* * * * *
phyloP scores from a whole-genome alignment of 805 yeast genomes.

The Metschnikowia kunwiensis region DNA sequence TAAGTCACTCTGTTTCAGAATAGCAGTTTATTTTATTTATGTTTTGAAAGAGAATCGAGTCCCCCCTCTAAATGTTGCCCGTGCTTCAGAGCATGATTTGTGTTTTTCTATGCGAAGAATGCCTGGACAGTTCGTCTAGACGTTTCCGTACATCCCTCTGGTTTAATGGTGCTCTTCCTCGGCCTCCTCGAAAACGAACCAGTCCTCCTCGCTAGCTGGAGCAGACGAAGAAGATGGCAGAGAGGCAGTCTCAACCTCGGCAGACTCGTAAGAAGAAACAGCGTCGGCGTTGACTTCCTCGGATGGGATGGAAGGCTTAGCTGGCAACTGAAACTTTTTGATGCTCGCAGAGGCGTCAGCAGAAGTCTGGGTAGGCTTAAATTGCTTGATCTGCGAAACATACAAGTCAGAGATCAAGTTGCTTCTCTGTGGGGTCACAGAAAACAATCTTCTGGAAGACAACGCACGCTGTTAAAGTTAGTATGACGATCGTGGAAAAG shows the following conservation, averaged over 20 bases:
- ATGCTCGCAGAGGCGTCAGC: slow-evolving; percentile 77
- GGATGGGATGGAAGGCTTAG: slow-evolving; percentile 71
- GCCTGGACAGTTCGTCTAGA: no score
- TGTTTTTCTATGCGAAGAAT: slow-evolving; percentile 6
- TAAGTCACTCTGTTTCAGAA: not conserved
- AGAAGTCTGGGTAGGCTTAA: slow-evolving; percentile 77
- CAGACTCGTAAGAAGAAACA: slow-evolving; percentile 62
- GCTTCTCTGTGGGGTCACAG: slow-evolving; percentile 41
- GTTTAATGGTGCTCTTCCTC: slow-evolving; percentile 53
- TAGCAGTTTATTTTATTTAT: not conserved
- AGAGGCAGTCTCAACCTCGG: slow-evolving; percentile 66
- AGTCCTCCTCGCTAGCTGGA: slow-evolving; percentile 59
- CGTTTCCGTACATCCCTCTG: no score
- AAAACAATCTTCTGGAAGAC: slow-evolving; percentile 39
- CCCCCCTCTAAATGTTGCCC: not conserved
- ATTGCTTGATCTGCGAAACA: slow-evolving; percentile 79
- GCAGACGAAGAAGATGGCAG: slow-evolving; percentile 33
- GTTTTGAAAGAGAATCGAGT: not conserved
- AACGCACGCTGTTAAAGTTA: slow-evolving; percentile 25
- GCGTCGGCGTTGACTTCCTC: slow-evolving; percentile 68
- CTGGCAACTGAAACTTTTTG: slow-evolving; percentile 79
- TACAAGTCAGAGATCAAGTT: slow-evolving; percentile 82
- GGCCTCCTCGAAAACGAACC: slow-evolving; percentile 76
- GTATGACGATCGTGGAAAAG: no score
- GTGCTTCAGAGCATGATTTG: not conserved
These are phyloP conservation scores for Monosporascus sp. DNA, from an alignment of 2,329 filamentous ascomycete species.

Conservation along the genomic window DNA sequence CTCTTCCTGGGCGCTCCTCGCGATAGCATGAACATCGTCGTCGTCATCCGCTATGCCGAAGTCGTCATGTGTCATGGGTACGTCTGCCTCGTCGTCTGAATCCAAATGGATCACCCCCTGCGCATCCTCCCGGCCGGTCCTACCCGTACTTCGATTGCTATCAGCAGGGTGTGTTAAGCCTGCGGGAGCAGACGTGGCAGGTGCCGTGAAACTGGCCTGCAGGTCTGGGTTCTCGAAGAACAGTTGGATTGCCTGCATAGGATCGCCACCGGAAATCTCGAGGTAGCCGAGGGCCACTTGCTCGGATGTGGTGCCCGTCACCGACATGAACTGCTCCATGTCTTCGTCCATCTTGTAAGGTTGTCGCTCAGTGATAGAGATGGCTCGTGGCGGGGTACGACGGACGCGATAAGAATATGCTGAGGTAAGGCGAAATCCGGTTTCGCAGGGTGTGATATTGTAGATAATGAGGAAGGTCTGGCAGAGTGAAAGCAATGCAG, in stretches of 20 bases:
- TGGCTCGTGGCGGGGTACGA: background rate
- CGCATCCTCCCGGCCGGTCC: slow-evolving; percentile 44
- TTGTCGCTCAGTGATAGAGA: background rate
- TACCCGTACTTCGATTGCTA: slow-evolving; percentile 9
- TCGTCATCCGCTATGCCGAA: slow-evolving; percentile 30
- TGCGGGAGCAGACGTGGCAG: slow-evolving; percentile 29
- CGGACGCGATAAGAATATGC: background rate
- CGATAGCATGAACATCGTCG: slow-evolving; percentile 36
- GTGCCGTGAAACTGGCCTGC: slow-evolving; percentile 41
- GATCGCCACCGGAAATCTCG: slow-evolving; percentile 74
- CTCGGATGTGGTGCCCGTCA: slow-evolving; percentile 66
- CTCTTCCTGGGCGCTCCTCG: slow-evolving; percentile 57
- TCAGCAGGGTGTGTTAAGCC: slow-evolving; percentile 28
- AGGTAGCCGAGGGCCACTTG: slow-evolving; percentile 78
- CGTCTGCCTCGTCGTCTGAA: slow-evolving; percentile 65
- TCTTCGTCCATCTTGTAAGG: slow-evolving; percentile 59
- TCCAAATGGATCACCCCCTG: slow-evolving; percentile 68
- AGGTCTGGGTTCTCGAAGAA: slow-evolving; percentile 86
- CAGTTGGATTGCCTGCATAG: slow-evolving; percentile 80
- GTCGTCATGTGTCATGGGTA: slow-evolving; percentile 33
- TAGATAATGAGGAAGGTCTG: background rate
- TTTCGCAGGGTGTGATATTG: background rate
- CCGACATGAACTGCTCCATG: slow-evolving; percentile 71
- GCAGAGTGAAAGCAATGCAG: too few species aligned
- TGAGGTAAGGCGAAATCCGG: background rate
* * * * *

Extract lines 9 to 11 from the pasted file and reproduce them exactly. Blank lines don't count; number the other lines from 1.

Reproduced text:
- CAGACTCGTAAGAAGAAACA: slow-evolving; percentile 62
- GCTTCTCTGTGGGGTCACAG: slow-evolving; percentile 41
- GTTTAATGGTGCTCTTCCTC: slow-evolving; percentile 53